Brian Allee-Walsh

Saints RB Mark Ingram is on the verge of entering free agency. Here’s what to expect.

Saints RB Mark Ingram on sharing the load with rookie Alvin Kamara

Saints running back Mark Ingram speaks about sharing the rushing load with rookie Alvin Kamara. The Saints play the Panthers on Sunday, Jan. 7, 2017.
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Saints running back Mark Ingram speaks about sharing the rushing load with rookie Alvin Kamara. The Saints play the Panthers on Sunday, Jan. 7, 2017.

Veteran New Orleans Saints running back Mark Ingram has reached the proverbial fork-in-the-road in his NFL career.

Assuming he does not reach a new contract agreement with the Black and Gold before his current four-year, $16 million deal expires at the end of the NFL business year March 12, Ingram will become a free agent and eligible to shop his talents.

I think it’s safe to say he will test the market, and he should.

All it takes is one team to fall in love and I’m fairly certain he will have a suitor or two. He’s a good player, still capable of being a featured back at age 29, though he shares center stage in New Orleans with a younger, faster and more versatile runner/receiver in Alvin Kamara.

Together they form a terrific tandem dubbed “Boom & Zoom.’‘

Kamara supplies the Zoom and Ingram delivers the Boom.

In due time, Kamara will get his fair share of big-time NFL money. Soon to enter his third season, he’s still working on his rookie deal. Ten months south of 30, Ingram is entering the twilight of his career by NFL running back standards.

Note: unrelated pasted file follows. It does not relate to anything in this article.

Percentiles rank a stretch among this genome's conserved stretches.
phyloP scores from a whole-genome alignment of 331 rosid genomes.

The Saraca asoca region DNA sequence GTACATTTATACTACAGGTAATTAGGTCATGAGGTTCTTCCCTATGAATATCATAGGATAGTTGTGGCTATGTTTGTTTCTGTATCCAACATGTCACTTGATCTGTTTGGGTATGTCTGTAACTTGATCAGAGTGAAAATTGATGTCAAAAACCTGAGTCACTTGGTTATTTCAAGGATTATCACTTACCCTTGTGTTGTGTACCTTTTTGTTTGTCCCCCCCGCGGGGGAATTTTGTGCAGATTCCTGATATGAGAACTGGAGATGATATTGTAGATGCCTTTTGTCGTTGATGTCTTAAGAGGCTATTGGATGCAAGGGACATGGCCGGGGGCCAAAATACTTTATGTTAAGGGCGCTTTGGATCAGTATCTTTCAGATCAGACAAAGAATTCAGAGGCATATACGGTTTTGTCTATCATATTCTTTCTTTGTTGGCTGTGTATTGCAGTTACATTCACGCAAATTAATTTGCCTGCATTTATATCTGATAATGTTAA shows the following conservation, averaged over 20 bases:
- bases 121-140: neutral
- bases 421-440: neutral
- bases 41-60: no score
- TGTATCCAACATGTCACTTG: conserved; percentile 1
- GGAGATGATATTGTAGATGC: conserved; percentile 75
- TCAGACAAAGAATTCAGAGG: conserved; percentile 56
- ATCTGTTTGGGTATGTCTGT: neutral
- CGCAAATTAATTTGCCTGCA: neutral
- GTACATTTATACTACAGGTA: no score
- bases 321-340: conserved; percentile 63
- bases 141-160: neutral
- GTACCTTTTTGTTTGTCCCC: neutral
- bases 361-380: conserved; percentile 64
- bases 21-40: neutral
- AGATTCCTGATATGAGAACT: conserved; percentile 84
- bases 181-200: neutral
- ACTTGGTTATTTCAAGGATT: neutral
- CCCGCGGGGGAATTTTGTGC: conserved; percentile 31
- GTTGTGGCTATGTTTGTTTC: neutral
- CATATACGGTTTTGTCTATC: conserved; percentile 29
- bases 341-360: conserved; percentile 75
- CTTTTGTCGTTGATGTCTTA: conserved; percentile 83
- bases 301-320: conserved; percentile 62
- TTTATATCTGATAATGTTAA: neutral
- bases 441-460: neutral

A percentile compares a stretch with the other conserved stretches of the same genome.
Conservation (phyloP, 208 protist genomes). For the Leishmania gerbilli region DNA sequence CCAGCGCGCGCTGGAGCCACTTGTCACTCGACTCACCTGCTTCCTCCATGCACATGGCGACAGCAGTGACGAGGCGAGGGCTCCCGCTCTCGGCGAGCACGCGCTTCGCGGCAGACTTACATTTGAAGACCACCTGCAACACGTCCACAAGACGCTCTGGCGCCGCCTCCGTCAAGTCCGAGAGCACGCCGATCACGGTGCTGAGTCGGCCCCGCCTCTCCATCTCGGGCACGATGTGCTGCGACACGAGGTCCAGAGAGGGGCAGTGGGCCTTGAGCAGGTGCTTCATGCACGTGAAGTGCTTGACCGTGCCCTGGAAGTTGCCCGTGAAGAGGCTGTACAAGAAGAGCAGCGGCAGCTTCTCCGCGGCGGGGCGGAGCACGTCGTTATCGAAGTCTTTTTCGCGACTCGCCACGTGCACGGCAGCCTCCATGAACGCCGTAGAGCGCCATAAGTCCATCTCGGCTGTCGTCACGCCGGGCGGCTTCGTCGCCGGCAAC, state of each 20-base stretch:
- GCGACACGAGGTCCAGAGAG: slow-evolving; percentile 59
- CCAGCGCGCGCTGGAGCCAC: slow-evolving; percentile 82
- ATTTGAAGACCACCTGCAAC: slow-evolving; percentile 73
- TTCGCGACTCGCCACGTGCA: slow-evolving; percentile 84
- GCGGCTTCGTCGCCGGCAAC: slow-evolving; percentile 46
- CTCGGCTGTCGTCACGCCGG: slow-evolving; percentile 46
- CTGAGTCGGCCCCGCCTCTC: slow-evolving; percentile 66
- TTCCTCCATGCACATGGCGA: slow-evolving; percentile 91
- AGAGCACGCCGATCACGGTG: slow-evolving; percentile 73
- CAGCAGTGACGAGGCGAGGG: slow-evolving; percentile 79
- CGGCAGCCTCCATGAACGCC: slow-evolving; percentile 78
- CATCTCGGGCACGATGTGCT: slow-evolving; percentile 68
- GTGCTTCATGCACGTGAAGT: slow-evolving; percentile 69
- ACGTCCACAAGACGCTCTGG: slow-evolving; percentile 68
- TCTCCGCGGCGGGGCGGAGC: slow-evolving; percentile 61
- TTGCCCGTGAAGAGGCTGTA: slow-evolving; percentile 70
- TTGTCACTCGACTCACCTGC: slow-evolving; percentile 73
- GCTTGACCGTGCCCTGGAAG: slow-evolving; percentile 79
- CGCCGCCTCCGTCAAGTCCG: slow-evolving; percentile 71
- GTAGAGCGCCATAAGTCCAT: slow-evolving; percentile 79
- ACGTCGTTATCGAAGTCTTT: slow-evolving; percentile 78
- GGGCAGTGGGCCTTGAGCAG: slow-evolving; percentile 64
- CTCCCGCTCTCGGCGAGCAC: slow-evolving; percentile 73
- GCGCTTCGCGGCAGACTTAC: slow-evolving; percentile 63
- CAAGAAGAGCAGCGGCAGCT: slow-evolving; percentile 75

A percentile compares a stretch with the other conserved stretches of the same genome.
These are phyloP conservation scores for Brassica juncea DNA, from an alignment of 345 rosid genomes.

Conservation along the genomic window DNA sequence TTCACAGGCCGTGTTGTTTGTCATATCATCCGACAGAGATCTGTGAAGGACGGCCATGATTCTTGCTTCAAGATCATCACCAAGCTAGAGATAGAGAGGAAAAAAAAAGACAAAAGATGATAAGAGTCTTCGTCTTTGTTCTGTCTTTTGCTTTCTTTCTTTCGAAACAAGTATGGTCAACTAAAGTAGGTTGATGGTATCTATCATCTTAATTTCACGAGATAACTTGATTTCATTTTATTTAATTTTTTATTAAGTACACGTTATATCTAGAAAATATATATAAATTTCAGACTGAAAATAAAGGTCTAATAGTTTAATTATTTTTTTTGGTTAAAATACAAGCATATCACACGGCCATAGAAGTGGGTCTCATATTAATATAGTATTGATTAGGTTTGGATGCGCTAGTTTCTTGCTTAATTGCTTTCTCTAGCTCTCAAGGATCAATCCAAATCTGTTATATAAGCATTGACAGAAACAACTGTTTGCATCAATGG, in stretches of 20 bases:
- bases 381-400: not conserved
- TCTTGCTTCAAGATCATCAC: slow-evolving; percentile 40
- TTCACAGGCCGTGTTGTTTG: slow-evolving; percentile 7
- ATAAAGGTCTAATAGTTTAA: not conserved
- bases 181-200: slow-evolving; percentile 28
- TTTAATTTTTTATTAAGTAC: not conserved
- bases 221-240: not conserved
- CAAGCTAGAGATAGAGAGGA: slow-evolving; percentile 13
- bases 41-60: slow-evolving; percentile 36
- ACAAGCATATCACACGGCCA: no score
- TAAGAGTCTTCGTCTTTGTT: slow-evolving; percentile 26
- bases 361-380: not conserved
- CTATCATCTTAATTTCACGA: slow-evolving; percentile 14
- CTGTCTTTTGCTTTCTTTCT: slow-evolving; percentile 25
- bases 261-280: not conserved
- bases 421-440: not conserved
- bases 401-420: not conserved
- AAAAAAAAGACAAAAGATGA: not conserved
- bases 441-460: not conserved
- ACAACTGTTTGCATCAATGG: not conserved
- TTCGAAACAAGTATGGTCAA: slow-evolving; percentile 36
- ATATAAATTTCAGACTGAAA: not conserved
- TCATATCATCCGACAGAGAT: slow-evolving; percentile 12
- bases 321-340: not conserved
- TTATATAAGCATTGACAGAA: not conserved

Depending on the length of his next deal, this could be Ingram’s last NFL rodeo and he wants to make a big splash.

As in all contract negotiations, it’s all about guaranteed money. As long as Ingram values himself correctly and doesn’t price himself out of New Orleans, I see the marriage continuing for several more years. If Ingram shoots for the moon and over estimates his worth, Ingram won’t be wearing the Black and Gold uniform again.

Here’s how I see this negotiation playing out:

Ingram and Detroit-based VIP Sports Management agents Paul Bobbitt and David Jones will hold preliminary talks with Saints GM Mickey Loomis, if they haven’t already. They will lay the ground work for an equitable agreement. The problem is what might be equitable for one party may not be equitable for the other.

Look for Ingram to aim high, citing his two 1,000-yard seasons, two Pro Bowl selections, 55 TDs and being on the cusp of becoming the franchise’s all-time leading rusher while pointing to the amount of tread still left on his tires. In eight seasons, he has rushed 1,311 times, approximately 100 fewer carries than Los Angeles Rams RB Todd Gurley who entered the league in 2015.

Ingram, a Heisman Trophy-winner at Alabama and the 28th overall pick in the 2011 draft, also served a season-opening four-game suspension in 2018 for PED usage.

Predictably, Loomis will cite Ingram’s age and his reduced role in the offense because of Kamara’s game-breaking ability both as a runner and receiver.

If a deal can’t be struck early in March, look for Ingram to test free agency with the understanding that he would give Saints officials the right of first refusal if an offer comes his way. Loomis oftentimes prefers to have others set the market price. Yes, the GM runs the risk of losing the player but the market also can put the player’s “real’‘ value in proper perspective.

Ingram might get more money elsewhere. But I contend he’d be better off in New Orleans sharing the workload with Kamara and remaining a valued asset for a Super Bowl-caliber team and franchise that features QB Drew Brees, WR Michael Thomas, coach/offensive guru Sean Payton and a loyal, loving fan base.

The money may be greater in another NFL city but the grass isn’t always greener.

Brian Allee-Walsh, a longtime Saints reporter based in New Orleans, can be reached at sports@sunherald.com.
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